Step One: Get down on their level – literally – and look them in the eye. If they are standing, stand. If they are sitting, sit. If they are lying on the floor, make like a pancake with them. Get close. Sometimes just this one thing is enough to release the tension in the air, and positional differences can subliminally indicate authority or power that we need to de-emphasize momentarily.

Step Two: Tell them a story about yourself. We’ve done more living than they have, and we have material – experiences that our kids will find interesting, simply because it’s about us. We can use it to teach them the values we want them to learn.

Don’t be bound by fear in this effort. Don’t think you need to reveal your most egregious mistakes or all the gory details of an embarrassing memory. Just be genuine and age-appropriate. Our kids love us for who we are. So be yourself and share your ‘take-aways’ – the lessons you’ve incorporated into your life. What makes you who you are. Ask God to help you find the right words, because He will.

Step Three: Within reason, do what they want to do for a little while. Have a catch. Play tennis. Watch the new dance she just made up. Go to the pool and swim with them. Listen to their terrible music. Ask what they’d like for dinner and then make it. Whatever. Just hang with them and appreciate life from their point of view.

Step Four: Be silly. Do the unexpected. By this – I absolutely do not mean buy them stuff. Instead, figure out your child’s sense of humor and be willing to be self-deprecating in order to make them smile.

My mom used to dance once in awhile and I claimed I hated it as I stood there – smiling. Guess what?Sometimes, I dance while I make dinner and my kids laugh at me. (They probably have good reason. No one ever said I had rhythm.) But after a minute or two, they usually dance along with me.

And we’re in relationship with one another. And that’s the whole point.

A cheerful glance brings joy to the heart; good news invigorates the bones.

-Proverbs 15:30

Holy Moments – Day 19 – Grandma’s Wisdom

Yesterday, when I was brooding (if you’re so inclined, you can read that post here), I heard my Grandma’s voice talking to me. I am so very, very blessed to still have her. She is 93 and breathtakingly beautiful, as you can see in this photo taken of her last year.


She lives on the opposite coast – in Seattle, Washington. So I don’t get to see her nearly enough. But I try to call her as often as I can.

She is more precious to me than all the jewels in the world. My love for her is boundless. Today, just for a moment, I’d like to celebrate her wisdom.

When I was 11, my parents divorced, and my grandma and grandpa asked that my sister and I come spend a substantial part of our summer with them in the Pacific Northwest. They were boaters, and for several weeks in June and July we toured the San Juan Islands, stopping in Vancouver and Victoria, and dropping anchor overnight in tiny coves, where we watched the Orcas jumping playfully around the boat and listened to their calls in the darkness. It was there that my grandparents let my sister and I discover the freedom of a rowboat, and introduced us to the thrills of catching and eating Dungeness crab. One summer led into a few. They were the joys of a lifetime.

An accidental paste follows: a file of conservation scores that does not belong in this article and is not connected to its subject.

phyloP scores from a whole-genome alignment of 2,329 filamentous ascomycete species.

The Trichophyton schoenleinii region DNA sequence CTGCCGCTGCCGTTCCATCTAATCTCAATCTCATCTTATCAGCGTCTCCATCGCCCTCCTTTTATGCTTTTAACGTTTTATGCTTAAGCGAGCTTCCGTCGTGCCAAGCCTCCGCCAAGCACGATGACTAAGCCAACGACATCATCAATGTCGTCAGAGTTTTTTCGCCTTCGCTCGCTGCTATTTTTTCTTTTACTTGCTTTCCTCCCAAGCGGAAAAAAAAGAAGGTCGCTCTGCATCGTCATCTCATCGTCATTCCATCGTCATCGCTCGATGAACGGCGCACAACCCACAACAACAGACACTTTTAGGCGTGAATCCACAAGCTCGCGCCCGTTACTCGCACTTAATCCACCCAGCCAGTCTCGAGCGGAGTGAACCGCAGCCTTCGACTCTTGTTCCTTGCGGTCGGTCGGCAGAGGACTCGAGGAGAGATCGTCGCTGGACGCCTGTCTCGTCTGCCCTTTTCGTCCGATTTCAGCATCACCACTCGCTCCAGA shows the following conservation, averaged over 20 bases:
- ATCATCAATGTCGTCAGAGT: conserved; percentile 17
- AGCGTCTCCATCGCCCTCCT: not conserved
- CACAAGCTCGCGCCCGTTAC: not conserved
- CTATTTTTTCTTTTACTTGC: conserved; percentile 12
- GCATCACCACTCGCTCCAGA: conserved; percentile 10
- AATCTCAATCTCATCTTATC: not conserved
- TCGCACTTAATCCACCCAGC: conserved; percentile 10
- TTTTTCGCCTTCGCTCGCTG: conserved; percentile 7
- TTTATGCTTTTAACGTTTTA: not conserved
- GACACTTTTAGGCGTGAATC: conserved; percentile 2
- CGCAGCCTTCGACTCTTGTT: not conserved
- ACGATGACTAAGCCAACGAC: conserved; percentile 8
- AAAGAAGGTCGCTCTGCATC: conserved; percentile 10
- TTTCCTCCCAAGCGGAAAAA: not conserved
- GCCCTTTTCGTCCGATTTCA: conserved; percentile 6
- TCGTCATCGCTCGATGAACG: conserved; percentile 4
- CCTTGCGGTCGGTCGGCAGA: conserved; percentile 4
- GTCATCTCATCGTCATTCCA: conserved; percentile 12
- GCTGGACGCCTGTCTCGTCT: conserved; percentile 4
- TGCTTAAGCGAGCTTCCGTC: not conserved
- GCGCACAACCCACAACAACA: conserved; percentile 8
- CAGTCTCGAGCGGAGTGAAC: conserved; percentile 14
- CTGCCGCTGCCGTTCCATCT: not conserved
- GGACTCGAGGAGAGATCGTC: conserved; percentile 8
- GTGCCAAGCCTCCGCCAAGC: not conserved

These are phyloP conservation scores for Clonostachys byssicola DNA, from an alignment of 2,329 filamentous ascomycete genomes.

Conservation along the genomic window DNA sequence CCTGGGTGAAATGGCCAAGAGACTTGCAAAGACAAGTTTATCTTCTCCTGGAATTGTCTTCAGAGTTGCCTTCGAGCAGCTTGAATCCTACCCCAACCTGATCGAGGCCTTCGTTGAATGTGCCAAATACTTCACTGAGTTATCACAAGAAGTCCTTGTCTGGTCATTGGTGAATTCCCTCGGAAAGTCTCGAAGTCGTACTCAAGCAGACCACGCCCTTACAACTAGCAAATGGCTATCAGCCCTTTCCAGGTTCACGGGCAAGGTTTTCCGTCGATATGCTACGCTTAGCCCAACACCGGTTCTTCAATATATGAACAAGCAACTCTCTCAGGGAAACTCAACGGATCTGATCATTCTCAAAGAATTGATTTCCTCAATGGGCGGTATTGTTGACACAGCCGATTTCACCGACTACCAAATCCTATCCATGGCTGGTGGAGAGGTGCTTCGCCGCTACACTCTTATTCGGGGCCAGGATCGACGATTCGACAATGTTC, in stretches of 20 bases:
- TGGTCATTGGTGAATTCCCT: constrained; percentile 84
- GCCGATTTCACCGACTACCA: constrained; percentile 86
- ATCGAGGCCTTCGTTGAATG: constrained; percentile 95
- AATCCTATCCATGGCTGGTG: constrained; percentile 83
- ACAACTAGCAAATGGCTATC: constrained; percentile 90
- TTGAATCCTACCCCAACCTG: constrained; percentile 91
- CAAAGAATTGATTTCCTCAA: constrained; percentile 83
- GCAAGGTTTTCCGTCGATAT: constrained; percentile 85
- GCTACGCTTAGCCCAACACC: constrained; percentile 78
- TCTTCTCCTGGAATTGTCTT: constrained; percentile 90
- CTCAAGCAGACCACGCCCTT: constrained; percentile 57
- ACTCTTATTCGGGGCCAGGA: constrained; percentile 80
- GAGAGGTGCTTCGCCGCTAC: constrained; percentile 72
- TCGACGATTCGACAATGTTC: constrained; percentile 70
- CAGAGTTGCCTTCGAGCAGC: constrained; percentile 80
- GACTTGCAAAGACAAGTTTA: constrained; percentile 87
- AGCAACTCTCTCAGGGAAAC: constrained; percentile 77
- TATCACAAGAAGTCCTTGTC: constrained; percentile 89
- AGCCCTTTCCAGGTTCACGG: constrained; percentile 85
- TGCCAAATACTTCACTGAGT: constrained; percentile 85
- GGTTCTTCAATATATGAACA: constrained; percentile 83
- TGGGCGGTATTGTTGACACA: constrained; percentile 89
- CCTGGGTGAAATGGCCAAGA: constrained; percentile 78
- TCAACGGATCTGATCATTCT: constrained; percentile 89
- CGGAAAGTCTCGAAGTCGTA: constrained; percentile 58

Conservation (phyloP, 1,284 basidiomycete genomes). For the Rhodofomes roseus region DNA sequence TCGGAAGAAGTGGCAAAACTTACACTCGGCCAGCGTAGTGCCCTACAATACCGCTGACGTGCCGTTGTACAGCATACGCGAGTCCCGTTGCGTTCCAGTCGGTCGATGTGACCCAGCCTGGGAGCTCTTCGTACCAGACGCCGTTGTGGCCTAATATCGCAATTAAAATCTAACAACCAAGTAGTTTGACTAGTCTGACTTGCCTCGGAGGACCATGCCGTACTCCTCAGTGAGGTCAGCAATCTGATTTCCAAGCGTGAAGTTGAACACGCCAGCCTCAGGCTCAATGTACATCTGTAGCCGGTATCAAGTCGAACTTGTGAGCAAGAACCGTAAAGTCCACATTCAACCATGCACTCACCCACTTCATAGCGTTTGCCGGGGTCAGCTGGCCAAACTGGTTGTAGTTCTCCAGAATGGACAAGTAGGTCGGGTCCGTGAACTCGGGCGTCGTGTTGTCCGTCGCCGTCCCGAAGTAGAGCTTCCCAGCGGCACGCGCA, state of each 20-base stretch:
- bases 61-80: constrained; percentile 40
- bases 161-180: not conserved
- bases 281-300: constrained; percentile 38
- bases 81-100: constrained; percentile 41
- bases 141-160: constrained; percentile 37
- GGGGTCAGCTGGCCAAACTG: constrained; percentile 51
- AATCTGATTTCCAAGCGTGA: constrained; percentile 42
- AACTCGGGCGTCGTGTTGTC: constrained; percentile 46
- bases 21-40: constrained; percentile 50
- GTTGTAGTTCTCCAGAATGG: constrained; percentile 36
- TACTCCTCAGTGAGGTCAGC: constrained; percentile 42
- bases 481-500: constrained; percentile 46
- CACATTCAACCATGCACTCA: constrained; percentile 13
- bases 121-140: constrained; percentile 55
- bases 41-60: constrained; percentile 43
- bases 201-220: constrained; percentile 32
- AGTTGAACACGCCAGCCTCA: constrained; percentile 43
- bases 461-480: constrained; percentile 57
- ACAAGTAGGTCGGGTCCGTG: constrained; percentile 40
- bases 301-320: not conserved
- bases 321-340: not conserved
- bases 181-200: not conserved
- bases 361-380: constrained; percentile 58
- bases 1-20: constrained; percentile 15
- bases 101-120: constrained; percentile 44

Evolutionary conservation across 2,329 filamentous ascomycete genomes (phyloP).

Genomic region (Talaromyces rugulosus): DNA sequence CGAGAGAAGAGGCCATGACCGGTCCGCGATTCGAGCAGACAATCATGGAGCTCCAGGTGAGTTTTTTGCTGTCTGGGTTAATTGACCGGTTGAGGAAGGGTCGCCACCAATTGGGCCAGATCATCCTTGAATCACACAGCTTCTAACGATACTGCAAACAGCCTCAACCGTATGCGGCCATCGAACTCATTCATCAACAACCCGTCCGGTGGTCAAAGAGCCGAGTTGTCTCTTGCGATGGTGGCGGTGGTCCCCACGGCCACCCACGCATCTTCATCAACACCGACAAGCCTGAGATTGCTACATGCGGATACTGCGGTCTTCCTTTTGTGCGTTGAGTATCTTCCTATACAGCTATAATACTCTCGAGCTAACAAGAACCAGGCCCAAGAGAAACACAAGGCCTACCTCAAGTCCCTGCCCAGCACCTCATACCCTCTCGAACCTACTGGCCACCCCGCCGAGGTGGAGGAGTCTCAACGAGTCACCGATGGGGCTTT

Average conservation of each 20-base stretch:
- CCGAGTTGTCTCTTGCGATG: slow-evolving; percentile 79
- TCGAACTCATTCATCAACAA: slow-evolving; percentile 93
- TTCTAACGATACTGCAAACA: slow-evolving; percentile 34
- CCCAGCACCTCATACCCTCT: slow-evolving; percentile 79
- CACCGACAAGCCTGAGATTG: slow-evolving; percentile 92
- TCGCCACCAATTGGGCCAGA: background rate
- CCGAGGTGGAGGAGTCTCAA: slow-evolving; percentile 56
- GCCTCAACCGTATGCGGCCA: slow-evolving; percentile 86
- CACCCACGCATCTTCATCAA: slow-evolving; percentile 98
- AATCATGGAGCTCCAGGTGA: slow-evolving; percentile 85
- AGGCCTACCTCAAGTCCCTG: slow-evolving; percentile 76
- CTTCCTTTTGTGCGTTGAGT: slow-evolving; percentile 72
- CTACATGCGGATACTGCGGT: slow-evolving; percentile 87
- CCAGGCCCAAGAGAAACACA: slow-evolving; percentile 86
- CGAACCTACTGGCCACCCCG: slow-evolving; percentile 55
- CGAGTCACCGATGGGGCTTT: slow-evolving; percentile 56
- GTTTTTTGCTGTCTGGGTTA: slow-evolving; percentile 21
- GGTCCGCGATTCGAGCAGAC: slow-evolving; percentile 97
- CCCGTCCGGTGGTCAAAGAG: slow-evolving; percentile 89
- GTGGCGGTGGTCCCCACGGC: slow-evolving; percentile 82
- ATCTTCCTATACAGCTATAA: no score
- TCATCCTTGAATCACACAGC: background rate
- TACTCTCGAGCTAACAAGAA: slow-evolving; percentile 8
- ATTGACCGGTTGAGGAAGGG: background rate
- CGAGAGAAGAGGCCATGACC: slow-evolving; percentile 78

But during that very first summer, there was a cloudless day when Grandma came up to the flying bridge and sat opposite me. She was pensive, and told me she wanted to talk to me for a little. I said sure. She simply asked how I was feeling about my parents not being together anymore. I don’t remember what I said. I just remember that she was the first person who had asked me how I felt.

My world was falling apart, but she was willing to open herself up to whatever might come hurtling out in that moment. After whatever it was I managed to say, she smiled gently. “Well,” she said, “I am here if you ever want to talk about it,” and didn’t belabor the conversation.

My grandma opens doors and leaves them open. This is how she loves others so well. She listens with undivided attention and does not judge. Never once in my entire lifetime has she said anything negative about either one of my parents. And only one of them is her child – my dad. In fact, every time we talk she still asks me about my mom, and cares deeply about her welfare. The two of them visited with one another last summer. People matter to Grandma, because she is wise. She knows and trusts that Love is bigger than human failings. 

I heard her voice yesterday as I was cleaning dishes – again. I had once lamented to her that I couldn’t get the house in order – that it never seemed to be as neat as hers. She laughed and said, “Well, the work is never done.” Right there, she put it in perspective. Orderliness is a temporary facade. It will all shift soon.

So, I honor my grandma with this section of Proverbs from Chapter 8, “The Discourse of Wisdom,” which personifies wisdom, which comes from God.

Those who love me, I also love, and those who seek me find me. 

With me are riches and honor, enduring wealth and prosperity.

My fruit is better than gold, yes, than pure gold, and my revenue than choice silver.

On the way of duty I walk, along the paths of justice,

Granting wealth to those who love me, and filling their treasuries.

– Proverbs 8:17-21

The fruit of Grandma’s wisdom is my family’s unequivocal affection for her. She is a light we are drawn to because she exemplifies honorable character. And I look forward to hearing what she might say the next time I call her – today.